The iWatch meme isn’t going away anytime soon. Quite the contrary, in between an obscene amount of concept renders and latest talk of chip giant Intel and Apple collaborating on a Bluetooth smart watch that reportedly might see light of the day later this year, there really is no shortage of iWatch rumors. As unexpected as such a gadget from Apple might sound, we’re in 2013 and this is Tim Cook’s Apple.
Before dismissing an Apple-branded iWatch as a pipe dream of crazypants analysts, know that technologists are increasingly growing convinced Apple has its sights on the wearable computing space now. Indeed, Cupertino could be closer to remaking the Mickey Mouse watch than you think and here’s why…
For starters, the smart watch space already has a healthy competition going on.
Back in October 2011, I’m Watch launched at a rather steep price of €249, or approximately $340. Basically an Android mini-computer with an ARM IMX233 CPU with 64MB of RAM and four gigabytes of Flash storage, it runs apps optimized for its 1.54-inch 240-by-240 TFT display, ranging from weather and stocks to social news feeds from Twitter, Facebook and so forth.
Then Sony at CES 2012 unveiled its $149 SmartWatch, also driven by Android, which can pair to any Bluetooth handset to display incoming calls, text and email messages and other snippets of information on its 1.3-inch OLED screen.
Then there is Meta Watch, a startup run by former Nokia and Fossil execs. Their $199 Bluetooth 4.0 smart watch features a three-axis accelerometer, vibrating motor and ambient light sensor and has six fully programmable buttons.
It interfaces with iOS or Android via a custom app which lets you customize which notifications pop up on its 96-by-96-pixel LCD display.
Obviously, none of these products made an impact, but competition goes where demand exists and people do seem to be genuinely interested in smart watches.
Apple’s online store sold a range of watch straps for the previous-generation iPod nano.
Case in point: some 70,000 people have already contributed a cool $10 million in Kickstarter funding toward the creation of the Pebble, an iOS and Android connected smart watch.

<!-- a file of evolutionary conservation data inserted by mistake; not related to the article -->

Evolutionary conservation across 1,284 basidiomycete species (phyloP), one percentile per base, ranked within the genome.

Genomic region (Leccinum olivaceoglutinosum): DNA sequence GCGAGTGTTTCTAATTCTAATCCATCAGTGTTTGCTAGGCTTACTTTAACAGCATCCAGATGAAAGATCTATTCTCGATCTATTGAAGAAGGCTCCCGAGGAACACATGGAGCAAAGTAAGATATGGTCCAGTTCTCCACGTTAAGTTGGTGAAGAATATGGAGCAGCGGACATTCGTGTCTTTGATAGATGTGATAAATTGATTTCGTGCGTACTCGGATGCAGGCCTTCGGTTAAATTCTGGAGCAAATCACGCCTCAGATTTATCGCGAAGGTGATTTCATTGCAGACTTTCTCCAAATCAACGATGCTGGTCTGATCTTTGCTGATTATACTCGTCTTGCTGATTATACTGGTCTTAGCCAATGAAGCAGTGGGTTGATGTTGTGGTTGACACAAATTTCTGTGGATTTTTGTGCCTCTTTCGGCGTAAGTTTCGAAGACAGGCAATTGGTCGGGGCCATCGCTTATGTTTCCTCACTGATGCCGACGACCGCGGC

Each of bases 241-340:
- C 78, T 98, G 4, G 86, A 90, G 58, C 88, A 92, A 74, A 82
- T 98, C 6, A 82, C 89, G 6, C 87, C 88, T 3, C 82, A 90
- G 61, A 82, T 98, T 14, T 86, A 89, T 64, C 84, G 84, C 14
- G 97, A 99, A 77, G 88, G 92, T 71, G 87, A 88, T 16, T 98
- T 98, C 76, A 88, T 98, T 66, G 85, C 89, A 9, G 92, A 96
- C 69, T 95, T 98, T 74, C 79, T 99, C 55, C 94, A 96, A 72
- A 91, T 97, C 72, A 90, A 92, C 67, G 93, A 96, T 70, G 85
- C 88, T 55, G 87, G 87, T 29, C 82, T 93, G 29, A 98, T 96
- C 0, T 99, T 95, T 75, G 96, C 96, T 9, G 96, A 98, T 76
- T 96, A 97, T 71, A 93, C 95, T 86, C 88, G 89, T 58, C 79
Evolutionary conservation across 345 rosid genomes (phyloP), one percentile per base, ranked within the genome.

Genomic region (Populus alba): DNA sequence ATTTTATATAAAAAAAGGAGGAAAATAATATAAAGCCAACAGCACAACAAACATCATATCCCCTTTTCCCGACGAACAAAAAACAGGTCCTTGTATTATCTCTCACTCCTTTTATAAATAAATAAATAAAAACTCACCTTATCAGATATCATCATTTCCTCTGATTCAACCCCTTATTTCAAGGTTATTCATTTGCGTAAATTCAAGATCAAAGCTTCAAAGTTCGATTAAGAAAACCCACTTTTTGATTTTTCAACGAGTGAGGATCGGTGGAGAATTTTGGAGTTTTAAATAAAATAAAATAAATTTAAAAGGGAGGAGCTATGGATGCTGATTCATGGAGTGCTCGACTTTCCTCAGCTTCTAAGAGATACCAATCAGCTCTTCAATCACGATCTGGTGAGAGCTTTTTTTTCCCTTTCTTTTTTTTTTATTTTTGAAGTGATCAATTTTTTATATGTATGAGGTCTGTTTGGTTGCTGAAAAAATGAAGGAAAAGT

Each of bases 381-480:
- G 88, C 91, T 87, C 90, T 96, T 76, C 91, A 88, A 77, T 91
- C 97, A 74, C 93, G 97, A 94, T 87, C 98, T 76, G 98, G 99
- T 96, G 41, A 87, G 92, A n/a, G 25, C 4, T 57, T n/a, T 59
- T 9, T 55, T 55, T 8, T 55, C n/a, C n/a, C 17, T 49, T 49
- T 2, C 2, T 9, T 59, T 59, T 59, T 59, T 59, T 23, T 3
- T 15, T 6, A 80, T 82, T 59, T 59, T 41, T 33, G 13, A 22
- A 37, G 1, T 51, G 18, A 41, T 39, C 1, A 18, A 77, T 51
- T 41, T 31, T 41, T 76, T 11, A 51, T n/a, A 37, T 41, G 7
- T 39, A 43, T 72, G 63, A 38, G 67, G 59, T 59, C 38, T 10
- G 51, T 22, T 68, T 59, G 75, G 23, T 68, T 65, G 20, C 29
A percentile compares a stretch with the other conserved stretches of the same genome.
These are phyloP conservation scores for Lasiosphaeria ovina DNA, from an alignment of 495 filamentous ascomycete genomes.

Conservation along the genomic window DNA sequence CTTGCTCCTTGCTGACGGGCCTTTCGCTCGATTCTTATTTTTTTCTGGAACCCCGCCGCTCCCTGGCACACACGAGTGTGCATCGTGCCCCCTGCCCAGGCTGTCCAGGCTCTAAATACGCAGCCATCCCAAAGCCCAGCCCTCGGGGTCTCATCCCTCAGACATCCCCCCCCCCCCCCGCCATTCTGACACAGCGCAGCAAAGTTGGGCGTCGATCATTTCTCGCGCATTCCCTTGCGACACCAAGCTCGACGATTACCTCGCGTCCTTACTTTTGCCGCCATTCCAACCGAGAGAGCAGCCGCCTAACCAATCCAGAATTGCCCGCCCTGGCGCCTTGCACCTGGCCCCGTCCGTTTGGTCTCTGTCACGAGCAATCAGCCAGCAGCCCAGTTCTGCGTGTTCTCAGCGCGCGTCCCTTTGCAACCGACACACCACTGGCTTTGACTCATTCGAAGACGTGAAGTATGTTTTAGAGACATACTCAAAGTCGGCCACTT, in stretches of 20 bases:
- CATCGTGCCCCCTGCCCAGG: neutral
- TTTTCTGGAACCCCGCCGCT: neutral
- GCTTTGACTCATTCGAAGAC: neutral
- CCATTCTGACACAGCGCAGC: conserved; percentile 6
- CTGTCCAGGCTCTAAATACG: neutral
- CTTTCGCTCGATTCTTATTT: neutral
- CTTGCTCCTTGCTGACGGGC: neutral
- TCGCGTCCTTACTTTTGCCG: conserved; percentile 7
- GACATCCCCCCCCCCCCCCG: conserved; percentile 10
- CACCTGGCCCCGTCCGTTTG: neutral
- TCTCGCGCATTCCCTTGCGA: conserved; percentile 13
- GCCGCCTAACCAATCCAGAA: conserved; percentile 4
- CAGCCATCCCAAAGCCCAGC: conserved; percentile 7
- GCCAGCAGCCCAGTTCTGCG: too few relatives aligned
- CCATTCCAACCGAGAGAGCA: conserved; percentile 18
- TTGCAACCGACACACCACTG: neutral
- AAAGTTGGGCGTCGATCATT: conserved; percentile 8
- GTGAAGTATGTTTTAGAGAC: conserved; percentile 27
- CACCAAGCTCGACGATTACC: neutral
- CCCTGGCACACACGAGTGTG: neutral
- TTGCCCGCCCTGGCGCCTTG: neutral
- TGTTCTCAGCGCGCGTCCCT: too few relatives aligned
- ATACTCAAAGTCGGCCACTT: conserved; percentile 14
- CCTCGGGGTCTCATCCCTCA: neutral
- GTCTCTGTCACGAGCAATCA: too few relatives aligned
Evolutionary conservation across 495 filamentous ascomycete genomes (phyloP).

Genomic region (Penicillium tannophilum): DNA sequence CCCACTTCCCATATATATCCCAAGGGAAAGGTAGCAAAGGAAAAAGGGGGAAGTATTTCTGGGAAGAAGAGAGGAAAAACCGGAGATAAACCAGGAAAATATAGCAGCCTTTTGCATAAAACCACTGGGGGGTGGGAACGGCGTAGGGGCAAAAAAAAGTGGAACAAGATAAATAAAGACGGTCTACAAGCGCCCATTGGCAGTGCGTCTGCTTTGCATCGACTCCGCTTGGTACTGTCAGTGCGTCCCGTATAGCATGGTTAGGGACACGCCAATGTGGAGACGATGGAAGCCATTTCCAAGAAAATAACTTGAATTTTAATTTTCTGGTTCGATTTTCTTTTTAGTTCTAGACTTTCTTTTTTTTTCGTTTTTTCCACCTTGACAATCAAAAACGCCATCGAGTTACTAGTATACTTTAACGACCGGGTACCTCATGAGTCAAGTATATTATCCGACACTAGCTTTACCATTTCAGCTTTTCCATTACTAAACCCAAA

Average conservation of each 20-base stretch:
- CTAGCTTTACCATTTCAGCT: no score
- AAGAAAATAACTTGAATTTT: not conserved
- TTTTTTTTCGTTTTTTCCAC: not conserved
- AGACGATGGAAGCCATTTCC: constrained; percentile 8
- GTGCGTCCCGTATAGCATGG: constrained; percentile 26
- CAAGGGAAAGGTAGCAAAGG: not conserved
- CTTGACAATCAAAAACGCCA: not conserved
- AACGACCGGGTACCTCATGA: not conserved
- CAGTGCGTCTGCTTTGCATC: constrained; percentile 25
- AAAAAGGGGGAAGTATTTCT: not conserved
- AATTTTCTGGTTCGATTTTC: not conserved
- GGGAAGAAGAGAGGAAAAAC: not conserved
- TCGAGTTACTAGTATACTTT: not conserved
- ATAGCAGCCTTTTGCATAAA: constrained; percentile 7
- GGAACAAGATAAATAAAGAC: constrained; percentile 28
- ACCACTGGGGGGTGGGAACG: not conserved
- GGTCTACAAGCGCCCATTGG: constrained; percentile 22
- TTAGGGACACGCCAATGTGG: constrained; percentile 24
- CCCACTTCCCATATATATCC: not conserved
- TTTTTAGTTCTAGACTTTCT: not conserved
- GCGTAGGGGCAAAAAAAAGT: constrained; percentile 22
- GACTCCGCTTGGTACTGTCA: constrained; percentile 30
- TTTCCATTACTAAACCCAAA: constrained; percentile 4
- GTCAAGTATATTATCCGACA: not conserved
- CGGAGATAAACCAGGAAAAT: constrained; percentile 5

It’s actually the most highly funded Kickstarter project to date (go figure) and the company is now teasing “something new” at CES as it seems to be finally ready to release the product (the FCC cleared it).
The Pebble smart watch for iOS and Android.
Another company planning to demo smart digital time pieces at CES: Martian Watches, which touts “the first Bluetooth voice controlled smart watch” that integrates with voice commands on Android devices and talks back to you.
The company also provides tools letting third-parties write a variety of voice-controlled apps to be used with Martian Watches, like this potential Workout Tracker app.
It can be also paired with an iPhone.
If anything, Martian Watches are a good example of how Apple could benefit from building a Siri-enabled, wrist-strappable mini iOS computer.
As you may have realized by now, it’s a pretty competitive landscape out there.
What we also know, from patent filings, is that Apple has been researching various wearable computing applications for quite some time. For example, the company’s patent for “Display Resolution Increase with Mechanical Actuation” outlines a head-mounted digital display akin to Google’s Project Glass eyewear that could be used for various devices, including TV sets.
A few years ago, an Apple filing surfaced describing a similar Goggle-like contraption. Apple was also granted a patent for “Peripheral treatment for head-mounted displays”. While not directly related to smart watches, these patents prove Apple is actively dreaming up possible wearable computing applications.
The usually credible New York Times reported December 2011 that a Siri-controlled add-on which interfaces with the iPhone was in the works. Sources told the newspaper that the iPhone maker was experimenting with certain prototype gizmos that could relay information back to the iPhone.
An iWatch concept render by Anders Kjellberg.
“These conceptual products could also display information on other Apple devices, like an iPod”, the article says, providing the following example of such a technology:
One idea being discussed is a curved-glass iPod that would wrap around the wrist; people could communicate with the device using Siri, the company’s artificial intelligence software.